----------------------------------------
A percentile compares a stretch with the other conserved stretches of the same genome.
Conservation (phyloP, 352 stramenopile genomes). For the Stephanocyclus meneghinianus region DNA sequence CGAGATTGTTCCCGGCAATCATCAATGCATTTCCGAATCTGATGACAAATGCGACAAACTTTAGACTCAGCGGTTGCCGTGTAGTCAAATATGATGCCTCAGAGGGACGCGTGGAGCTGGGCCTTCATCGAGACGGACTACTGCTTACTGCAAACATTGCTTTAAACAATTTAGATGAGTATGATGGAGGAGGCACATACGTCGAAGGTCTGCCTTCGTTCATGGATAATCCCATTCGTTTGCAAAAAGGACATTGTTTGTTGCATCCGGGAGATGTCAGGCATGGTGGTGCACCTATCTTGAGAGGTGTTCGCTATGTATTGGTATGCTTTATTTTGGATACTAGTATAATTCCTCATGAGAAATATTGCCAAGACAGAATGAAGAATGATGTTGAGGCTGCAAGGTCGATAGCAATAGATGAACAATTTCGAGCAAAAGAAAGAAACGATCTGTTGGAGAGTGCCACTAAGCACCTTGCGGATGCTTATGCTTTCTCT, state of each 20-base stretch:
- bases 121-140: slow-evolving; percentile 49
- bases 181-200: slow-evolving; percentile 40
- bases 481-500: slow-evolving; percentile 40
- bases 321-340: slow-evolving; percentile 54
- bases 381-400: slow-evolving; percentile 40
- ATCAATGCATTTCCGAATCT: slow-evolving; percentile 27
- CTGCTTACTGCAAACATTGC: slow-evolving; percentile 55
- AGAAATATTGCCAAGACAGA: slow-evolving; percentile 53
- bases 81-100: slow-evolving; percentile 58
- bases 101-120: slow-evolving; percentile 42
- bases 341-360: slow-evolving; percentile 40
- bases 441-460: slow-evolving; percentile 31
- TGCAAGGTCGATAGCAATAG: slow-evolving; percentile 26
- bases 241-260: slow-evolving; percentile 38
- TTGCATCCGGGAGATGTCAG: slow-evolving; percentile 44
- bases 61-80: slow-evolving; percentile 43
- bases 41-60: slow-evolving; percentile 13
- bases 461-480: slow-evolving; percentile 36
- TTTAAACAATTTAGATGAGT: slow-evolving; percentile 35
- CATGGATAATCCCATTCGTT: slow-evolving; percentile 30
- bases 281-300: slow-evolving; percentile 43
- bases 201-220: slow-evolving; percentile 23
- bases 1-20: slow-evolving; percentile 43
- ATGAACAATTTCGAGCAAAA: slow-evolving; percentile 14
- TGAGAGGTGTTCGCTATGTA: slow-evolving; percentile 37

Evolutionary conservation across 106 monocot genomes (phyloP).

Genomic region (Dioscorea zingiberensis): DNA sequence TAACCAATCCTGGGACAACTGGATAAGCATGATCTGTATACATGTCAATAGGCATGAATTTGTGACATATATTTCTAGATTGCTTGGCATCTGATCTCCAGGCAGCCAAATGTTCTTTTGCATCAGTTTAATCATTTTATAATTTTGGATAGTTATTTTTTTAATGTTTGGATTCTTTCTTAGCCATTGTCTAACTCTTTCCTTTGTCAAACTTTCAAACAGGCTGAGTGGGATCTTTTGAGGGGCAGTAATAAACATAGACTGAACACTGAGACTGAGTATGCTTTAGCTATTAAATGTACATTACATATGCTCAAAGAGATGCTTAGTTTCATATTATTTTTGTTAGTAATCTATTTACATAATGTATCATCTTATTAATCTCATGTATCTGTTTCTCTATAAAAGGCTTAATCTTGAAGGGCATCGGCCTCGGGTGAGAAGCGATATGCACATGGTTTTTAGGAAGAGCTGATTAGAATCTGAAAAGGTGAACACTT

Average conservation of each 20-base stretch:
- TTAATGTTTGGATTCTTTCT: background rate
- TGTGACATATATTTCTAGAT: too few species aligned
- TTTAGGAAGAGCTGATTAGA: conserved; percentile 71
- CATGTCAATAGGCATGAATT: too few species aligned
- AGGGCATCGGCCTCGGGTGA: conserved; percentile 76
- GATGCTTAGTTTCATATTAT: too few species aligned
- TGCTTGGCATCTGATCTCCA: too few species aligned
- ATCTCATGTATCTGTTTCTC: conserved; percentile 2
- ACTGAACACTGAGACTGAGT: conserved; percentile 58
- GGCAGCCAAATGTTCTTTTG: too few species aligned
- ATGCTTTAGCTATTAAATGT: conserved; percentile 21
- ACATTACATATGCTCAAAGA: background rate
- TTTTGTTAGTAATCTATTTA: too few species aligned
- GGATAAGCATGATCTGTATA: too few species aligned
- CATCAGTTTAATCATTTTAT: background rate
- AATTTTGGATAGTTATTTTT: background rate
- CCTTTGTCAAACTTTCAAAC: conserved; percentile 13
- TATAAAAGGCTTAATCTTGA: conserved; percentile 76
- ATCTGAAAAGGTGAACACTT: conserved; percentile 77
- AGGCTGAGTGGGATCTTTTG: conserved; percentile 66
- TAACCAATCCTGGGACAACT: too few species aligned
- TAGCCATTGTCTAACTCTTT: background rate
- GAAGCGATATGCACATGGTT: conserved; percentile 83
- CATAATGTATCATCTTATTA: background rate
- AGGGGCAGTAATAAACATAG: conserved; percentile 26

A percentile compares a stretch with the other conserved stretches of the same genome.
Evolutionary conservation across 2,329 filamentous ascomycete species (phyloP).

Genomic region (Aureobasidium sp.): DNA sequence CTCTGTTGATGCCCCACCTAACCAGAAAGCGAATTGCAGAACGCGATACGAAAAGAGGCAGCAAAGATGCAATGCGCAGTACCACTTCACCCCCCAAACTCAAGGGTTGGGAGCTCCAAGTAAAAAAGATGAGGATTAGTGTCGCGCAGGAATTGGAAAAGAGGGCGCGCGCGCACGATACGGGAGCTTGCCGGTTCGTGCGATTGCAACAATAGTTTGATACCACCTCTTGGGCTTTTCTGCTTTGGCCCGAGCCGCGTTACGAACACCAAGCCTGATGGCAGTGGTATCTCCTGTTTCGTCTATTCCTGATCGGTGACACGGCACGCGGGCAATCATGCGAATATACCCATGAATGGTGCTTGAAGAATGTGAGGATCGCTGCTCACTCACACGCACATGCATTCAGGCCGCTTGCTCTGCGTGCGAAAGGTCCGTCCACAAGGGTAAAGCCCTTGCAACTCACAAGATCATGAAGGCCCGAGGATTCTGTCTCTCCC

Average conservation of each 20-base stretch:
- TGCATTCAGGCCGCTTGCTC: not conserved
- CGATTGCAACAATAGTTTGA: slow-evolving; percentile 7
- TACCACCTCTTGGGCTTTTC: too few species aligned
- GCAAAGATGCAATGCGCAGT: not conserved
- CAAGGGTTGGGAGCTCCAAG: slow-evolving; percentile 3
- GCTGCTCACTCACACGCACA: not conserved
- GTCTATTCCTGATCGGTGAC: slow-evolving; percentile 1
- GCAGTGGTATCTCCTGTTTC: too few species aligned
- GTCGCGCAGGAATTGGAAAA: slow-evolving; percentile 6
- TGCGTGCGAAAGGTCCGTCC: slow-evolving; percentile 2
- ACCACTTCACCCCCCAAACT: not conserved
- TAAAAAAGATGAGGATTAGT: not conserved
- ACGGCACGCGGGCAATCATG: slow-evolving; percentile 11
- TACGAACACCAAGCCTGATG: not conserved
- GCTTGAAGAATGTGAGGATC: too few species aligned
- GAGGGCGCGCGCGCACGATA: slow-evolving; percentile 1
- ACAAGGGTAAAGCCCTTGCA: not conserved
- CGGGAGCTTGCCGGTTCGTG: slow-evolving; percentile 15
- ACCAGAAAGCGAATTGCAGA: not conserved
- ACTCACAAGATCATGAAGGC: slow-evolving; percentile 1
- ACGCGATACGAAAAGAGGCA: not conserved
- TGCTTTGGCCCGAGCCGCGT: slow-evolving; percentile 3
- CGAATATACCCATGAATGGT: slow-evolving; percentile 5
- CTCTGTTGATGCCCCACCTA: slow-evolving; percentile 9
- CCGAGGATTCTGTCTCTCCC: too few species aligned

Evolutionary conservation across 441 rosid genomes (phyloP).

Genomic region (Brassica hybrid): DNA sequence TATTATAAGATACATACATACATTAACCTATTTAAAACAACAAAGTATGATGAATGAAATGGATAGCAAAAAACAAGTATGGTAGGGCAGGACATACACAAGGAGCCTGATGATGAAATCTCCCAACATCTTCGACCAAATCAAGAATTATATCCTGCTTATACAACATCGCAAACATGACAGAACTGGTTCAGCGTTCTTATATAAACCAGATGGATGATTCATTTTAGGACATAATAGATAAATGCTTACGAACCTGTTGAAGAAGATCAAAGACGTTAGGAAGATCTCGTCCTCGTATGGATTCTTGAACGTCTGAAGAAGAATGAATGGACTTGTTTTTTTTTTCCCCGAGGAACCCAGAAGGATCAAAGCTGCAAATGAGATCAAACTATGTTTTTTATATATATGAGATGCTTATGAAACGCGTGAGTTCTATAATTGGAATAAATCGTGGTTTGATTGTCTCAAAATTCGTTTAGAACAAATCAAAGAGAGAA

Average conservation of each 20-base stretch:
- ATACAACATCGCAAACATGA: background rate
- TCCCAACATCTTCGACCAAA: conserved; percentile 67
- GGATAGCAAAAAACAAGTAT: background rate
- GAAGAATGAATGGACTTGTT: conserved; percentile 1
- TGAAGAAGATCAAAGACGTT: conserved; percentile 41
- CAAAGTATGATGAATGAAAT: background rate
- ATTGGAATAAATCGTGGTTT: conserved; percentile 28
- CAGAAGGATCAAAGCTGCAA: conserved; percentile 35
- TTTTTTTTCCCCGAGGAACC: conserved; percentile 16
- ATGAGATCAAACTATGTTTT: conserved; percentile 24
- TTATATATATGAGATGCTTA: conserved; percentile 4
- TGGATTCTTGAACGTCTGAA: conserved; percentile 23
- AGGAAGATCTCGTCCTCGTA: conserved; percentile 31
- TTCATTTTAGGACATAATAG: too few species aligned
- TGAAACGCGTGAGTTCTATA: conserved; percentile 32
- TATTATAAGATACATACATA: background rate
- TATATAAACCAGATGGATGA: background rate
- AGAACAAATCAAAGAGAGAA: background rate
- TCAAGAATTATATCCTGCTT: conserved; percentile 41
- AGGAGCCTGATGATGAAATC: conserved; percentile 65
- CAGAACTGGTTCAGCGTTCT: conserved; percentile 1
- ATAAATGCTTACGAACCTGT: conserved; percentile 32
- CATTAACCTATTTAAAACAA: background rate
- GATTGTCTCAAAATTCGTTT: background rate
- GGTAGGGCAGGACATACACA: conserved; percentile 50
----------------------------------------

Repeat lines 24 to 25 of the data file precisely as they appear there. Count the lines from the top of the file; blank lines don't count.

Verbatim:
- bases 201-220: slow-evolving; percentile 23
- bases 1-20: slow-evolving; percentile 43